It’s kind of nuts becoming a mom. For all your life, the day was kind of like a lesser version of your mom’s birthday–where you don’t have to go all out and spend the big bucks, but you still better get something sorta nice–like a potted plant, some fancy chocolate, and an either hand-drawn (my specialty!) card or a classy store-bought card (something framable and on heavyweight paper mind you, not some chintzy American Greetings schlock) with a overwrought missive stating the reasons (once again) why you love and appreciate your mom lady.
And then, one year, I got pregnant, endured gestation, suffered through labor, and boom. I was suddenly part of the club. I didn’t even quite realize that things had changed in my favor until about a week before my first Mother’s Day as a mom, when someone said ‘heyyy, mother’s day is coming, how are you going to celebrate?” Then it hit me. I totally get another day of coddling. Prior to, I had only my paltry lone birthday to count on for gifts, appeasement, and demands being granted. Now….that pitocin-induced hellfire-soaked labor was ALL worth it.
But seriously. Motherhood is a totally life altering experience (and fatherhood too, of course. Don’t want to discount you dads. Except for the fact you kind of overall suck during that first year of parenthood. Kidding! (Not really. Totally serious. No jk, jk–OR AM I?)). It makes sense that it would be honored. Granted, being a mom myself, I’m pretty biased, but even when I wasn’t, I appreciated the idea that we should take a day to honor the lady that carried us around in her uterus, pushed us out of her vagina, and generally sacrificed a ton of her time, energy, youth, and life to help us not die for the first several years of our lives, and you know, have food and clothes and rides to soccer practice and stuff later on. Which is why I take issue with part of Anne Lamott’s well-worded Salon essay on why she hates mother’s day. While she brings up good points around how the day affects those whose mothers are dead, unloving or neglectful, saying that it’s hurtful to women who aren’t moms seems to be missing the point. Mom or not, YOU came from one. And if she was overall a good mother, she probably deserves some celebrating and gratitude for what she did.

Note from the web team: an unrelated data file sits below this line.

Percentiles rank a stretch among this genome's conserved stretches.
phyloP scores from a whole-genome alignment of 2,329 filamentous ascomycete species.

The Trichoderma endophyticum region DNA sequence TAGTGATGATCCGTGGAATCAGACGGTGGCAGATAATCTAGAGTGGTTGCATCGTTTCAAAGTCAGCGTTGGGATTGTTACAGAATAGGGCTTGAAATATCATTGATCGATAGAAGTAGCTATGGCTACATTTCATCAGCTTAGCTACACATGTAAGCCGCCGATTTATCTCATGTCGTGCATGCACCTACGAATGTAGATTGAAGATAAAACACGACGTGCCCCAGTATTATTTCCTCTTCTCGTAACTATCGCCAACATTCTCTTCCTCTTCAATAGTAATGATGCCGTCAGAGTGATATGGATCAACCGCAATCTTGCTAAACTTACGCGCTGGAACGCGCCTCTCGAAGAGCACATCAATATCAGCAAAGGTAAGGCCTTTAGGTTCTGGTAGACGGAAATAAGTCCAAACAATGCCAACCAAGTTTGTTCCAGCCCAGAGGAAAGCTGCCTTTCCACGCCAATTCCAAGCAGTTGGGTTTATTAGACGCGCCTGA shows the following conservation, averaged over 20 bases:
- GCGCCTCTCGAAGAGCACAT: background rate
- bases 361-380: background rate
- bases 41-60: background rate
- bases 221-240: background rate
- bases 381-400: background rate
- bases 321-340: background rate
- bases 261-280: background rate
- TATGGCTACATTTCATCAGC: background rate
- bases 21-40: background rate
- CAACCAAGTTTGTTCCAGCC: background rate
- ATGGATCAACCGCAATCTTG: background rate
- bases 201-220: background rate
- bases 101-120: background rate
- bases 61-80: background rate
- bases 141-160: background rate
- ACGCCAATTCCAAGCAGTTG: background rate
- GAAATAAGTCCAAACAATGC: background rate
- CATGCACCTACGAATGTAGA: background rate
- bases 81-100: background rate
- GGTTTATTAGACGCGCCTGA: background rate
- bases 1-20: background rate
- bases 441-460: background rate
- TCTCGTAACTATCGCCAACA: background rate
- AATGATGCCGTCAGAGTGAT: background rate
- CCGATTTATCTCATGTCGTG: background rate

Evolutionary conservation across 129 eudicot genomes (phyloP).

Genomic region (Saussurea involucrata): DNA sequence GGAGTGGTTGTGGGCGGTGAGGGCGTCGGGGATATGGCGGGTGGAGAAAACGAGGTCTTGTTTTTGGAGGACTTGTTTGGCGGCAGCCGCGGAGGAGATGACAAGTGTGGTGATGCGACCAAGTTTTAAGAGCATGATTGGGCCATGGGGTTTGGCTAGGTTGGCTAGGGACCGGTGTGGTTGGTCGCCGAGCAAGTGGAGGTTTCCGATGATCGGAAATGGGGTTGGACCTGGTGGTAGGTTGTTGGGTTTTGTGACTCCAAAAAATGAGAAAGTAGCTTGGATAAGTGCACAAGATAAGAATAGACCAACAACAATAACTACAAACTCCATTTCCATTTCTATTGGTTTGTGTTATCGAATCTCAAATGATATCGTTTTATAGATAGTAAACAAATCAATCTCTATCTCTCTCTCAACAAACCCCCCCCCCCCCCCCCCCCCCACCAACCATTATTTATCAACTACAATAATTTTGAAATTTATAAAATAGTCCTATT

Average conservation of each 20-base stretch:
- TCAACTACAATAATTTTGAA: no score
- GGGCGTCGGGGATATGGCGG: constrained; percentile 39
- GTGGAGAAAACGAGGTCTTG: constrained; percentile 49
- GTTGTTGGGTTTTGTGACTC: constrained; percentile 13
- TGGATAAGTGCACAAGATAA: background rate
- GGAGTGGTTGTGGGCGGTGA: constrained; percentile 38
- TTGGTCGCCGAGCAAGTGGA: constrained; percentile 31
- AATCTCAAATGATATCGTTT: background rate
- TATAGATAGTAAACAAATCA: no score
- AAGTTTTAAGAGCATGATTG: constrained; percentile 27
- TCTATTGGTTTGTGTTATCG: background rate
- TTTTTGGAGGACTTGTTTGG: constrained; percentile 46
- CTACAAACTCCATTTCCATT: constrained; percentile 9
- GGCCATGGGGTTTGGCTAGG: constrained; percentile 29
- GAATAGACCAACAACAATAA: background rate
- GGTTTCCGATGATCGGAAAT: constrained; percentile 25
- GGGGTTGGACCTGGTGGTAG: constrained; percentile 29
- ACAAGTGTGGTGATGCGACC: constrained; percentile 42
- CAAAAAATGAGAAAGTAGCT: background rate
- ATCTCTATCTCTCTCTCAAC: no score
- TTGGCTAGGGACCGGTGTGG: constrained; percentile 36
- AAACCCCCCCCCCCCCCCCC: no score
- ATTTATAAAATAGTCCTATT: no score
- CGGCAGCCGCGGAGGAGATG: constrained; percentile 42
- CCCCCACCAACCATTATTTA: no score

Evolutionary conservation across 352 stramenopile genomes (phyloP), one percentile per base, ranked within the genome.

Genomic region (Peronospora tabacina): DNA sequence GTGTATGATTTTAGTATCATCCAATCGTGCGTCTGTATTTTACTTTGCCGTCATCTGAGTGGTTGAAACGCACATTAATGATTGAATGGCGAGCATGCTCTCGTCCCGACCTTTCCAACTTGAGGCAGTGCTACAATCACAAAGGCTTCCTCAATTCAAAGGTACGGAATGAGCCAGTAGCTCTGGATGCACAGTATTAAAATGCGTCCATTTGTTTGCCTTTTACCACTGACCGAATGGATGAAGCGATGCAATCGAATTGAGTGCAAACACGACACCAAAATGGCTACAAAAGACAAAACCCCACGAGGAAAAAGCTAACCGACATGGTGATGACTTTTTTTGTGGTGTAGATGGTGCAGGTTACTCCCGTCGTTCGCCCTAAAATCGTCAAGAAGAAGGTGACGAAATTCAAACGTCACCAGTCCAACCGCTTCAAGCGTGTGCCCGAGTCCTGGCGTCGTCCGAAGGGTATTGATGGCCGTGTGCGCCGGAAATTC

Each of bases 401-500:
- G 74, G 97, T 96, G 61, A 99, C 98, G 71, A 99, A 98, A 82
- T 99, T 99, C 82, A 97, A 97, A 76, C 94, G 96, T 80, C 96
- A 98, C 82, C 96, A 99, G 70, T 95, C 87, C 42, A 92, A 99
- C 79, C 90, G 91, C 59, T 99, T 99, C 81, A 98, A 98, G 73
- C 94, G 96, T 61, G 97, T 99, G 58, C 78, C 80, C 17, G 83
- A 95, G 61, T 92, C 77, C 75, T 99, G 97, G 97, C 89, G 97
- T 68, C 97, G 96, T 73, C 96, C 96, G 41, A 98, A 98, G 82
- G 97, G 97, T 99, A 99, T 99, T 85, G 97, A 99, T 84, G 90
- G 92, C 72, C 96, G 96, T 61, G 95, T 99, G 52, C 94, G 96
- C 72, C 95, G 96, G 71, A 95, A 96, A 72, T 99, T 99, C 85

Now that I’ve convinced you all, (right, Internet? I’m sure you ALL agree) that moms should probs still be celebrated–consider this insight from a recent Mother’s Day-themed poll from Everyday Health , which surveyed over a thousand moms from across the country and states that “with a little more time and energy, 59% of moms surveyed would clean the house.” My initial reaction to that piece of information was something like this:
As a generally slovenly person who values relaxation/socializing/eating over just about any type of cleaning, I can’t imagine wanting to clean the house if I was given more time and energy. Still, reading further into the study, it discussed the high women get out of crossing things off their to-do lists.
It’s true. The high I get from crossing things off those never-ending lists is unlike anything else. (Our fellow Gossipist Maayan and compulsive cleaner knows ALL about that). And I’ll admit that a clean house is a great feeling…especially because it’s a RARE thing when you live with a toddler.
So… maybe those moms they polled weren’t entirely insane, as much as my messy self wants to judge those who are cleaner than me.
At any rate, on Mother’s Day, my advice to you is to do the cleaning for your mom, so she can use that extra time to do what she likes. For me, it will likely be eating, relaxing, socializing…and enjoying the act of NOT doing house chores 😉